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Loyalsock taxpayers to see real estate tax increase for school district

For the first time in three years, residents of the Loyalsock Township School District will be paying more in real estate taxes next year following the recent approval by the school board of a .43 mill increase in the rate.

This means that for every $100,000 of a property’s assessed value, another $43 will be added to the tax bill. According to M. Dan Egly, business manager and board secretary, the new rate will generate $300,000 in additional revenue for the district, which would have faced a $640,000 deficit without the added millage. The remaining deficit will be covered by fund balance monies in order to present a balanced 2021-22 budget of revenues and expenditures equal at $25,084,743.

“We did not leave any rock unturned. We look for every way we can to save the impact that these budgets have on taxpayers,” Egly said.

He shared that the district had renegotiated contracts, installed solar panels on buildings and, more recently, had approved construction of a cellular tower on district property in order to find ways to alleviate expenses.

“The district is looking at any way possible to keep from increasing taxes in the future, but unfortunately there comes a time where we’re faced with having to make these decisions,” Egly said.

Other tax rates will remain the same for next year.

The Loyalsock Township Recreation Board’s budget of $23,994 for programs available to children in the district for 2021-22 was given the OK.

The board also approved the

Homestead/Farmstead Exclusion resolution, which will enable primary residents of qualifying properties to see a reduction of $130.75 in their property taxes. There are 3,020 homesteads and nine farmsteads in the district that qualify for the exclusion.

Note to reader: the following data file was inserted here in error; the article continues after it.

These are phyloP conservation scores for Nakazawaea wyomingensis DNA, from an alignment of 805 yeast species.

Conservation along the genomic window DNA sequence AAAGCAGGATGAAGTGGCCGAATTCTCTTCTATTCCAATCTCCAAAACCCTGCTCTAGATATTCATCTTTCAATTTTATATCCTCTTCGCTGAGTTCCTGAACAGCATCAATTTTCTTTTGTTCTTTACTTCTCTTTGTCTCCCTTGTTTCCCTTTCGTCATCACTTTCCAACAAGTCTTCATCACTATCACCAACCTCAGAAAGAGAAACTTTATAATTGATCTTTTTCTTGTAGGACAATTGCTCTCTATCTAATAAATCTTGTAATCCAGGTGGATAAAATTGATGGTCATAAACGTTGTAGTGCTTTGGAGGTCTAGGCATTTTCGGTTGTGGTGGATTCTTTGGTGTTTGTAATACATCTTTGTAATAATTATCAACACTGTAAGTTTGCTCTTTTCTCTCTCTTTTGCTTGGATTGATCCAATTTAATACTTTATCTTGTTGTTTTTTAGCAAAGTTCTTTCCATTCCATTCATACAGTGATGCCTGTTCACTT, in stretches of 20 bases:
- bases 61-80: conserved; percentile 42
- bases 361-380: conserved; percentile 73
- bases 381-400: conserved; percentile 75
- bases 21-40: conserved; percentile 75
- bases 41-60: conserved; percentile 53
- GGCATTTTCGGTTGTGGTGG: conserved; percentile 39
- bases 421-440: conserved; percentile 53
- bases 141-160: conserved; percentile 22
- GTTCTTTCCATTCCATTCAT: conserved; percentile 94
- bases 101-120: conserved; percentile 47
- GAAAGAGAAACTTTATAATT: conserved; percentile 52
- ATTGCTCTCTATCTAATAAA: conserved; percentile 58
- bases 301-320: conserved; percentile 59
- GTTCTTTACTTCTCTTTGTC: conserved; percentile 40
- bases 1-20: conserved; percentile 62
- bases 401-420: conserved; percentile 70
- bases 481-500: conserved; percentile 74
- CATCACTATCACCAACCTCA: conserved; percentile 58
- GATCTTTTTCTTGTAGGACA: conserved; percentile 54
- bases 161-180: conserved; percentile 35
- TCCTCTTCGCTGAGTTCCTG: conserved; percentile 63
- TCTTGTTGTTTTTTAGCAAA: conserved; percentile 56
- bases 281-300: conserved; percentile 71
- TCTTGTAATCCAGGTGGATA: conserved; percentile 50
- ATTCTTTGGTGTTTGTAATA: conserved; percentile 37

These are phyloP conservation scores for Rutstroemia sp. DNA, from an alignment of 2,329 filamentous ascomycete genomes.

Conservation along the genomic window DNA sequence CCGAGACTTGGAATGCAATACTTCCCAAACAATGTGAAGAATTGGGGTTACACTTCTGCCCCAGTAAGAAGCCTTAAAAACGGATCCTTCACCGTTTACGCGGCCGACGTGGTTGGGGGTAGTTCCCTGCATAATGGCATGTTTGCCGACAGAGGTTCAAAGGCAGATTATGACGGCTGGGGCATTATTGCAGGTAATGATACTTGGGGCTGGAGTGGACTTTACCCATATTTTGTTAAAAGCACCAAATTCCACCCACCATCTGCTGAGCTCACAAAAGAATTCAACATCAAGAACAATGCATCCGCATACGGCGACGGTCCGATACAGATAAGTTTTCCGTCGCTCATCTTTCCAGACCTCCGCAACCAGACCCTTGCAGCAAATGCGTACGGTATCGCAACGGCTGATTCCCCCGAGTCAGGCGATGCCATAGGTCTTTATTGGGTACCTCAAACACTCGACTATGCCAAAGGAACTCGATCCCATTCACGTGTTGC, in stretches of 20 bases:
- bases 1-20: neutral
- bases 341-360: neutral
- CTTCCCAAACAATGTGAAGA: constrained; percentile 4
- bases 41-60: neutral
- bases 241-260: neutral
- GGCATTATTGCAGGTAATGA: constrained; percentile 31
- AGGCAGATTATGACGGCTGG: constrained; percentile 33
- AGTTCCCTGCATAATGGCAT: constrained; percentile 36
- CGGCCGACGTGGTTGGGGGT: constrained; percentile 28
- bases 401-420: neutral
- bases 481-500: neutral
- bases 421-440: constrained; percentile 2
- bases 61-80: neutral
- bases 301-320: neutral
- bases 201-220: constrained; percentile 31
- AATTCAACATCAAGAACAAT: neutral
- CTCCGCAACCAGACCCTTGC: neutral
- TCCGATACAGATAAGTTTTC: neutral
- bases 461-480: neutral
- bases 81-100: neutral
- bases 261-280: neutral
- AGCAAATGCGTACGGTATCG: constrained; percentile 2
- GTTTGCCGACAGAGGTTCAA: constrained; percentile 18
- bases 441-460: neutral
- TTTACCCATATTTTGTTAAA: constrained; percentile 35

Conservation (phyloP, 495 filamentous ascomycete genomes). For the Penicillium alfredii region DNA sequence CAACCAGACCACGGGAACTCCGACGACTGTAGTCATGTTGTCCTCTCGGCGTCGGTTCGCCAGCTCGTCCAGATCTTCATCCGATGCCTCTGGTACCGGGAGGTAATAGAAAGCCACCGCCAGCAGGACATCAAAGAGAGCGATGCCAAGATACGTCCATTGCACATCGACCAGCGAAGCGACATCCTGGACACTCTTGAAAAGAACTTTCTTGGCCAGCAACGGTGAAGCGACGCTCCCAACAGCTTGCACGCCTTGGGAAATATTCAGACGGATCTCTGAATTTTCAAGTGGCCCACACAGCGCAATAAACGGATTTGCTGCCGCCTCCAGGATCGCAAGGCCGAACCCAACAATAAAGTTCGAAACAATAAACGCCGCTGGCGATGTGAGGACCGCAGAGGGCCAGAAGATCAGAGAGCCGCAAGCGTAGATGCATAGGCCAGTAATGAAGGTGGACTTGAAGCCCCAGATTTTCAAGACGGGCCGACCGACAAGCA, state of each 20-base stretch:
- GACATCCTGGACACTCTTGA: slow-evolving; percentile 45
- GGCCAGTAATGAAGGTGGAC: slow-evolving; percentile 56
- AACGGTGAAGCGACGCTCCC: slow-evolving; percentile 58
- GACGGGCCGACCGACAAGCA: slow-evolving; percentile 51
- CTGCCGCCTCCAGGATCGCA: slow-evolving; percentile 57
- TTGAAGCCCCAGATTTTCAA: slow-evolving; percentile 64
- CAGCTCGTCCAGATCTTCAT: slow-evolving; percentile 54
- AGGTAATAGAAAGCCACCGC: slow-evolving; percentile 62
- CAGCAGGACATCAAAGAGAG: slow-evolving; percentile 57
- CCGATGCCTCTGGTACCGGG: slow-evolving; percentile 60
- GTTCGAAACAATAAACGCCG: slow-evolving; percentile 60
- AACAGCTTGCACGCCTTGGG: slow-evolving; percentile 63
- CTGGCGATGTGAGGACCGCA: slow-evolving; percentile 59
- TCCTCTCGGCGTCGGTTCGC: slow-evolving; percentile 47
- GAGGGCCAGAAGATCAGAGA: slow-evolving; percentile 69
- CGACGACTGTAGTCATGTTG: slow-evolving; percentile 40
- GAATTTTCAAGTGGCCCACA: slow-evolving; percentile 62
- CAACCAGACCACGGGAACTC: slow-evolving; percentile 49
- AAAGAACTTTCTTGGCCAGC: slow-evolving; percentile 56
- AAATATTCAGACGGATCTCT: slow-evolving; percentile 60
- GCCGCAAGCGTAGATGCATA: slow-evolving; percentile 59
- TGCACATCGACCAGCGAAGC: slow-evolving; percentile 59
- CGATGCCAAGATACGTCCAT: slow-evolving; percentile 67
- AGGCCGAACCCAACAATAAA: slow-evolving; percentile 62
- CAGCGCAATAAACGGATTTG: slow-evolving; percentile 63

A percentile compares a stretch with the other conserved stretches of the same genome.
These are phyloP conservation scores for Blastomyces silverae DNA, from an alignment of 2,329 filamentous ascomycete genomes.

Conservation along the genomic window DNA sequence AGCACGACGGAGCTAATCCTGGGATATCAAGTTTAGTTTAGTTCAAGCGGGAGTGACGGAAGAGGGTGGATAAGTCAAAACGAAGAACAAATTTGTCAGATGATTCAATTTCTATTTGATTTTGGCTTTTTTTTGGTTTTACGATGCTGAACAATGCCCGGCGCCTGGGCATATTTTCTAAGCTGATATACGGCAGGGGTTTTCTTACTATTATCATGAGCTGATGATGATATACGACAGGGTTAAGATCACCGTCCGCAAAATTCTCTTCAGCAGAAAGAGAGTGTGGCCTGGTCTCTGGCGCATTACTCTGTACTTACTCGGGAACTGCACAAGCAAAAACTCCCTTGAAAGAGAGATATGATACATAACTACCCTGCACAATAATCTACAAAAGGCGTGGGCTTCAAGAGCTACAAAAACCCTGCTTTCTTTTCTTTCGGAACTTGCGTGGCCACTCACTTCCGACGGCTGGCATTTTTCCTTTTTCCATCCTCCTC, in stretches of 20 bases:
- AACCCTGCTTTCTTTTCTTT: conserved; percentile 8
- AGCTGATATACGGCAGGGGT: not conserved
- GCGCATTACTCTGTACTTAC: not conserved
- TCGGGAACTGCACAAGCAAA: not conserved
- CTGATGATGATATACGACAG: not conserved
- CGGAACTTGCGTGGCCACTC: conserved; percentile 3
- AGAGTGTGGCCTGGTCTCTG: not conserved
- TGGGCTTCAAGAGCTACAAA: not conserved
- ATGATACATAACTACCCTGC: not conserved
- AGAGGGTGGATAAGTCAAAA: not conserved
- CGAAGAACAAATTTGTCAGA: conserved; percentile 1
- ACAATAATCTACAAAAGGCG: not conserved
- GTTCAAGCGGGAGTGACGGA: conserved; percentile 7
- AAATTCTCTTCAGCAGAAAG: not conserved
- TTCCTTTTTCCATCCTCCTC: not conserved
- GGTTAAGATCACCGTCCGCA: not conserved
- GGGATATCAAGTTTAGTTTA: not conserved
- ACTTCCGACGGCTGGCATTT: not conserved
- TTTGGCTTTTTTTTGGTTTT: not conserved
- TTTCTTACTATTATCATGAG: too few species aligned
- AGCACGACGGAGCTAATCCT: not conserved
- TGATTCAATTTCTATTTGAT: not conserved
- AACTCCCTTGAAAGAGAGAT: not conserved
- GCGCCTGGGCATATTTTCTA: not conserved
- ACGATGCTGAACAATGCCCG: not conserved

Under personnel items, the board approved filling the following positions with noted rates of pay: Marc Walter, assistant high school principal, $86,000 for the 2021-22 school year; Maria Debrody, temporary professional employee, elementary teacher, effective Oct. 18, prorated salary of $49,059; Laura Kriger, part-time high school secretary, $13 per hour; Connie Clapper, part-time food service employee, $10 per hour; and Erika Maurer, volunteer track coach.

The following resignations were acknowledged: Julia Muse, data coordinator; Eric Gerber, social studies teacher; Brandon Schrimp, school police officer; and Kimberly Bigelow, food service employee.

The board agreed to accept a bid of $4,700 for a 2004 72-passenger bus from James McDermott. The bus had been previously sold but the sale was not completed, so the bus was rebid.

The purchase of a Cub Cadet mower from Lawn & Golf Supply Co., Inc., at a cost of $18,824 was approved.

With the beginning of summer programs in the district and changes in CDC guidelines, Superintendent Gerald McLaughlin asked the board if it objected to making wearing masks optional during the summer months. The board agreed, but stressed that it is up to individuals whether they want to wear masks or not.

Prior to the business portion of the meeting, Denise Holmes was announced as the winner of the Lauretta Woodson support staff award and Alicia Carner, a special education teacher at the high school, received a certificate of recognition for the educator awards from the group.

The next board meeting will be at 7 p.m. July 14 at the Board Conference Room, 1605 Four Mile Drive.

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